Net url: http://eklavyasai.blogspot.in/2014/07/illegal-wealth-case-registered-by-cbi.html
Some sad, but at the same time, good news on corruption in Indian academia front. Today's The Hindu carries a report stating that the Indian Central Bureau of Investigation (CBI) which plays a roughly similar role to the one that Federal Bureau of Investigation (FBI) plays in the USA, "has registered a case against N.S. Gajbhiye, former vice-chancellor of Harisingh Gour Central University at Sagar in Madhya Pradesh, for allegedly amassing illegal wealth worth over Rs.2.54 crore." [Rs. 2.54 crore is Rs. 25.4 million which is approx. US $ 0.423 million i.e. US $ 423,000.] It also states, "According to the FIR, Mr. Gajbhiye was in possession of disproportionate assets amounting to Rs.2.54 crore in his name and his family members’ during the period under scrutiny, March 2009 to May 2014." Source: http://www.thehindu.com/news/national/cbi-books-former-vc-for-disproportionate-assets/article6178177.ece
Dr. Gajbhiye obtained his Ph.D. (in Chemistry it seems) from the prestigious Indian Institute of Sciences (IISc) in 1981 and is with the Department of Chemistry of the prestigious Indian Institute of Technology (IIT), Kanpur, http://www.iitk.ac.in/chm/nsg.html. His Vice-chancellor stints seem to be like deputations from IIT Kanpur, after which he returned back to IIT Kanpur.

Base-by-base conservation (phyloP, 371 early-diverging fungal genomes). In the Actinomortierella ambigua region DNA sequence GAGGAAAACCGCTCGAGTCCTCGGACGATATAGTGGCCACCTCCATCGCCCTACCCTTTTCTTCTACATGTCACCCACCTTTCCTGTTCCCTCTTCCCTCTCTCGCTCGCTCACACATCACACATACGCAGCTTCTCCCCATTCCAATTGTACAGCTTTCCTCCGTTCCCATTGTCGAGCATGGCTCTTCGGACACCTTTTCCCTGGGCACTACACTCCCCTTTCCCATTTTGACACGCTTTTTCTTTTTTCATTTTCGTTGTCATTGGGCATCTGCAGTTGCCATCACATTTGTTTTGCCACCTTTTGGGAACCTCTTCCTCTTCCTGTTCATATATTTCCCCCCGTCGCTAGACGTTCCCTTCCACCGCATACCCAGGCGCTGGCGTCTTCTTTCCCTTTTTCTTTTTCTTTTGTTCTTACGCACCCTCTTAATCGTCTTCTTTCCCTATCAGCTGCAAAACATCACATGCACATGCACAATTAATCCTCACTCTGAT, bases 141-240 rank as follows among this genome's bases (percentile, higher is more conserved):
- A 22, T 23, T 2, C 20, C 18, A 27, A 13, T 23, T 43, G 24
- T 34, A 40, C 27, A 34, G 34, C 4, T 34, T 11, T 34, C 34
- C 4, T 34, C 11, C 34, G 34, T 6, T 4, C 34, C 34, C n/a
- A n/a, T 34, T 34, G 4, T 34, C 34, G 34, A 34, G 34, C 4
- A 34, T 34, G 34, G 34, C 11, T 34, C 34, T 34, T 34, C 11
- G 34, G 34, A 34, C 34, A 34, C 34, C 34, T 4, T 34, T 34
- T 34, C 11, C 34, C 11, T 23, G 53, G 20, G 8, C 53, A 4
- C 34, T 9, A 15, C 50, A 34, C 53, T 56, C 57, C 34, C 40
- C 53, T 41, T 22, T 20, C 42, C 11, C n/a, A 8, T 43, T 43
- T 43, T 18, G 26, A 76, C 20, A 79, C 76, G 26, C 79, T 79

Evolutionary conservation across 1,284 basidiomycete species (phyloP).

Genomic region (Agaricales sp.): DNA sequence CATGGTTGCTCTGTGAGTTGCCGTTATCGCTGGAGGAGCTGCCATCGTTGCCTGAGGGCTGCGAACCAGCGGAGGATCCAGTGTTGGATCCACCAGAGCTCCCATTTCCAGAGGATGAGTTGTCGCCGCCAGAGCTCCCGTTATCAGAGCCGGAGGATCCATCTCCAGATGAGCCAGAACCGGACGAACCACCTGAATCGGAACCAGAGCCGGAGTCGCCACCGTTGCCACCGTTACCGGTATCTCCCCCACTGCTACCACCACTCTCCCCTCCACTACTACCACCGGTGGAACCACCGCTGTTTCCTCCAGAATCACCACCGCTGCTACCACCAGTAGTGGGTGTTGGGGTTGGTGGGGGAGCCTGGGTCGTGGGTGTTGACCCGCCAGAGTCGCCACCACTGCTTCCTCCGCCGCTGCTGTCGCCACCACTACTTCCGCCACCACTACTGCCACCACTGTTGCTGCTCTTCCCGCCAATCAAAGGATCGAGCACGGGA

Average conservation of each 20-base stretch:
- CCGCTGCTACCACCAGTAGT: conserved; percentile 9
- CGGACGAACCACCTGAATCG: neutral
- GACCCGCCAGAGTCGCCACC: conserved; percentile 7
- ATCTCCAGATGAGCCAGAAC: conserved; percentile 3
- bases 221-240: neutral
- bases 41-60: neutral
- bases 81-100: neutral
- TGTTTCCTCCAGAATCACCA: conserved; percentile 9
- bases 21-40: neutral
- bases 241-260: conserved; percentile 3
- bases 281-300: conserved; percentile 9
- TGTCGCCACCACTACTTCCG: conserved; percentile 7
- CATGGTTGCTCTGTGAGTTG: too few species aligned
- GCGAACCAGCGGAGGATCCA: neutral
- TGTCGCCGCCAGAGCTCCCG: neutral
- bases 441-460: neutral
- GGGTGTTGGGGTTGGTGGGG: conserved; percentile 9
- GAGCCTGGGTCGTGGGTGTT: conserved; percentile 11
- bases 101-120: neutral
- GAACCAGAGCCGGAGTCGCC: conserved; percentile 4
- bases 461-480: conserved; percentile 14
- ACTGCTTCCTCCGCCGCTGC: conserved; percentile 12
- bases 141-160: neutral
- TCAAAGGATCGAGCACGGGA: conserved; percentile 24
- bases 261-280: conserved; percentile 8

The sad part is that CBI had to register a case of corruption/disproportionate assets against an academic from the prestigious IISc and IITs. However, Dr. Gajbhiye is innocent until proven guilty - it remains to be seen whether CBI will be able to prove its case in a court of law. The good news part is that CBI is willing to probe corruption charges against top academic administrators like vice-chancellors even if they hail from prestigious academic institutions like IISc and IITs. This will send a clear signal to those top academic administrators as well as other academics who indulge in malpractices and corruption that they could face the full force of Indian law which may result in them being sent to jail and their career getting completely destroyed. That should act as a deterrent for such corrupt actions.
If you would like to read more about complaints made against Dr. Gajbhiye, here is another report dated 28th October 2013 from a mainstream media outlet, http://timesofindia.indiatimes.com/city/bhopal/Rs-1000-cr-scam-rocks-Sagar-Central-University-CBI-begins-probe/articleshow/24789023.cms. It states, "The university vice-chancellor N S Gajbiye is allegedly embroiled in a scam involving siphoning off Rs 1000-crore of Central funds and committing irregularities in recruitment of professors over five years." [Rs. 1,000 crore = Rs. 10,000 million which is approx. US $ 166.67 million using exchange rate of Rs. 60 for 1 US $.]
Saturday, May 10, 2014
Mumbai college principal arrested over charge of demanding donation for admission to XIth standard Science class